Substance P serum levels are increased
in major depression: preliminary results

Bondy B, Baghai TC, Minov C, Schule C,
Schwarz MJ, Zwanzger P, Rupprecht R, Moller HJ.
Psychiatric Hospital, University of Munich, Munich, Germany
Biol Psychiatry 2003 Mar 15;53(6):538-42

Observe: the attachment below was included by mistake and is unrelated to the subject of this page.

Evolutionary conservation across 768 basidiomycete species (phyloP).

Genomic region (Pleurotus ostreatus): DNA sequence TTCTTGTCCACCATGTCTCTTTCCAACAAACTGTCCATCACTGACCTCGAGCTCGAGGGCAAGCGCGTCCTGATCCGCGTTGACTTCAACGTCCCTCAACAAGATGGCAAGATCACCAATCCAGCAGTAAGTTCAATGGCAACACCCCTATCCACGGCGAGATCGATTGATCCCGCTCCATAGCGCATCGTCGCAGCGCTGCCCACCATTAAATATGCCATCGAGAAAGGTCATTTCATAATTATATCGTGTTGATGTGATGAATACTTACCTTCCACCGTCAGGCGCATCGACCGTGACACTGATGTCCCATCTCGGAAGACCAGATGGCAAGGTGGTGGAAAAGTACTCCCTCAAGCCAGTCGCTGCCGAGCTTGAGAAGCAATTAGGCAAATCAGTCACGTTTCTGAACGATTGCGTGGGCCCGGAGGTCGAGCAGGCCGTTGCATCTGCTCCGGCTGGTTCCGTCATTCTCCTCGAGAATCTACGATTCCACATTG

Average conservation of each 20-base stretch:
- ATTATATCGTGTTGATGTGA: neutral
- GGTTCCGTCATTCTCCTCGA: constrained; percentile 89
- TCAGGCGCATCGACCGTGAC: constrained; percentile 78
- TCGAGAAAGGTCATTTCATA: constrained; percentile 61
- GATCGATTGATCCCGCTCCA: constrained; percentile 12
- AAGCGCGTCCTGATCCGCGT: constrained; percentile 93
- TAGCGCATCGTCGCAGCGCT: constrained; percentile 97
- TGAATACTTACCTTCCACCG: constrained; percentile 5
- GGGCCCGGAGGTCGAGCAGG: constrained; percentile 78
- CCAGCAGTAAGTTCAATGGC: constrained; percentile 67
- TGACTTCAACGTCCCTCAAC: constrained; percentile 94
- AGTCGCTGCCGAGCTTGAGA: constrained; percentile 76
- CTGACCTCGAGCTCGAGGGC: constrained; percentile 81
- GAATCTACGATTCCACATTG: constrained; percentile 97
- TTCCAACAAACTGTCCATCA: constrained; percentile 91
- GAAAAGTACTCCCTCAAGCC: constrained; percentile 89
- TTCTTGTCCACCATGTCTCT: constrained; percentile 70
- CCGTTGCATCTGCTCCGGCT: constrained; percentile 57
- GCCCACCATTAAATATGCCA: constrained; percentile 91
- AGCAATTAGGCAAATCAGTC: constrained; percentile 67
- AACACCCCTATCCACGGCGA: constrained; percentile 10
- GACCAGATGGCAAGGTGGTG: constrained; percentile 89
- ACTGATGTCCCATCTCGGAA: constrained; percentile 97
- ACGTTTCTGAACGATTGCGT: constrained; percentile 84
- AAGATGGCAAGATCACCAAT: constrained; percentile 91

Substance P (SP) is thought to have an impact in the pathophysiology of depression and the mechanism of action of antidepressant drugs. The aim of this study was to analyze the serum SP levels in healthy control subjects and in depressed patients before and after antidepressant treatments.Twenty-three patients with major depression and 33 control subjects participated in the study. Using an enzyme immunoassay, the SP serum levels were determined in patients at baseline (before treatment) and after 2 and 4 weeks of antidepressant therapy. Determinations of SP in control subjects were carried out twice, at baseline and after 4 weeks.The mean baseline SP serum concentration was significantly higher in depressed patients as compared with control subjects (p <.001). Repeated measurements in control subjects showed that SP remains relatively constant over a period of 4 weeks. Although in depressed patients there was no overall change in the mean SP levels between baseline and 4 weeks' treatment, 37% of them exhibited a decrease of SP (15%-50%), which can be correlated to a better drug response than an increase in SP concentration after treatment (p =.001).Our data show that serum SP levels are increased in a proportion of patients with major depression and might thus indicate a subgroup of the disorder in which neuropeptides have a key position. Future studies are needed to clarify whether the observed SP decrease in treatment responders can be attributed to a specific class of drugs.

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